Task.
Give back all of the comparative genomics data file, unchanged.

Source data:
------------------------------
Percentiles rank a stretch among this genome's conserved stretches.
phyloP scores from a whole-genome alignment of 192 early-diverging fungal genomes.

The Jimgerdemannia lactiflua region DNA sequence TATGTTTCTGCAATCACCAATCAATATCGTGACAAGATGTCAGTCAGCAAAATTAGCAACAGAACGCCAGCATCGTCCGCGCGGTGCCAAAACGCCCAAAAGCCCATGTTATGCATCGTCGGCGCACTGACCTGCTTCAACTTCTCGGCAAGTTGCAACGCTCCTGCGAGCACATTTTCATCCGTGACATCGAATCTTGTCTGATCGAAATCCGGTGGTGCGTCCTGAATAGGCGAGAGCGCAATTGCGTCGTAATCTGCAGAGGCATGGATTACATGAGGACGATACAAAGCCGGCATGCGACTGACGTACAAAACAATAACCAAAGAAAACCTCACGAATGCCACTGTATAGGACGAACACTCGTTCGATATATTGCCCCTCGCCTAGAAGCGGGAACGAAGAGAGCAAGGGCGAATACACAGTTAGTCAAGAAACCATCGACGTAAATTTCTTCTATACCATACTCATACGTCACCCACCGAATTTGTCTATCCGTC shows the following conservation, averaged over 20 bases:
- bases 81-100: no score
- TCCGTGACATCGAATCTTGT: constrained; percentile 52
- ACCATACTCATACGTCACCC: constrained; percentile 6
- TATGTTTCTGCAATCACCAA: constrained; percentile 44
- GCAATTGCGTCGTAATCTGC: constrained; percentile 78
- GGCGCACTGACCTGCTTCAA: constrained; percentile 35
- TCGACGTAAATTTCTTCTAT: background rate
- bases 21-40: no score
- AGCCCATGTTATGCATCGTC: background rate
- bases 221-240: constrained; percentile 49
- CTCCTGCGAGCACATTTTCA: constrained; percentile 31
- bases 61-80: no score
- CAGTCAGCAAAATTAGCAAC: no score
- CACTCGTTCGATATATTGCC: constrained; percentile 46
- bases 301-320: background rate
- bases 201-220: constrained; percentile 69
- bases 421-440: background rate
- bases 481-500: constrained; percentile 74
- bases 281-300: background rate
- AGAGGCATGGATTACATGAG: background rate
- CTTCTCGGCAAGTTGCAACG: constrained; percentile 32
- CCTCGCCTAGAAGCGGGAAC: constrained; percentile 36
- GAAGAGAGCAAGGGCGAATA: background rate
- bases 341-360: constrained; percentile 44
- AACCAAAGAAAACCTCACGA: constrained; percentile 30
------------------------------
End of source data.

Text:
Percentiles rank a stretch among this genome's conserved stretches.
phyloP scores from a whole-genome alignment of 192 early-diverging fungal genomes.

The Jimgerdemannia lactiflua region DNA sequence TATGTTTCTGCAATCACCAATCAATATCGTGACAAGATGTCAGTCAGCAAAATTAGCAACAGAACGCCAGCATCGTCCGCGCGGTGCCAAAACGCCCAAAAGCCCATGTTATGCATCGTCGGCGCACTGACCTGCTTCAACTTCTCGGCAAGTTGCAACGCTCCTGCGAGCACATTTTCATCCGTGACATCGAATCTTGTCTGATCGAAATCCGGTGGTGCGTCCTGAATAGGCGAGAGCGCAATTGCGTCGTAATCTGCAGAGGCATGGATTACATGAGGACGATACAAAGCCGGCATGCGACTGACGTACAAAACAATAACCAAAGAAAACCTCACGAATGCCACTGTATAGGACGAACACTCGTTCGATATATTGCCCCTCGCCTAGAAGCGGGAACGAAGAGAGCAAGGGCGAATACACAGTTAGTCAAGAAACCATCGACGTAAATTTCTTCTATACCATACTCATACGTCACCCACCGAATTTGTCTATCCGTC shows the following conservation, averaged over 20 bases:
- bases 81-100: no score
- TCCGTGACATCGAATCTTGT: constrained; percentile 52
- ACCATACTCATACGTCACCC: constrained; percentile 6
- TATGTTTCTGCAATCACCAA: constrained; percentile 44
- GCAATTGCGTCGTAATCTGC: constrained; percentile 78
- GGCGCACTGACCTGCTTCAA: constrained; percentile 35
- TCGACGTAAATTTCTTCTAT: background rate
- bases 21-40: no score
- AGCCCATGTTATGCATCGTC: background rate
- bases 221-240: constrained; percentile 49
- CTCCTGCGAGCACATTTTCA: constrained; percentile 31
- bases 61-80: no score
- CAGTCAGCAAAATTAGCAAC: no score
- CACTCGTTCGATATATTGCC: constrained; percentile 46
- bases 301-320: background rate
- bases 201-220: constrained; percentile 69
- bases 421-440: background rate
- bases 481-500: constrained; percentile 74
- bases 281-300: background rate
- AGAGGCATGGATTACATGAG: background rate
- CTTCTCGGCAAGTTGCAACG: constrained; percentile 32
- CCTCGCCTAGAAGCGGGAAC: constrained; percentile 36
- GAAGAGAGCAAGGGCGAATA: background rate
- bases 341-360: constrained; percentile 44
- AACCAAAGAAAACCTCACGA: constrained; percentile 30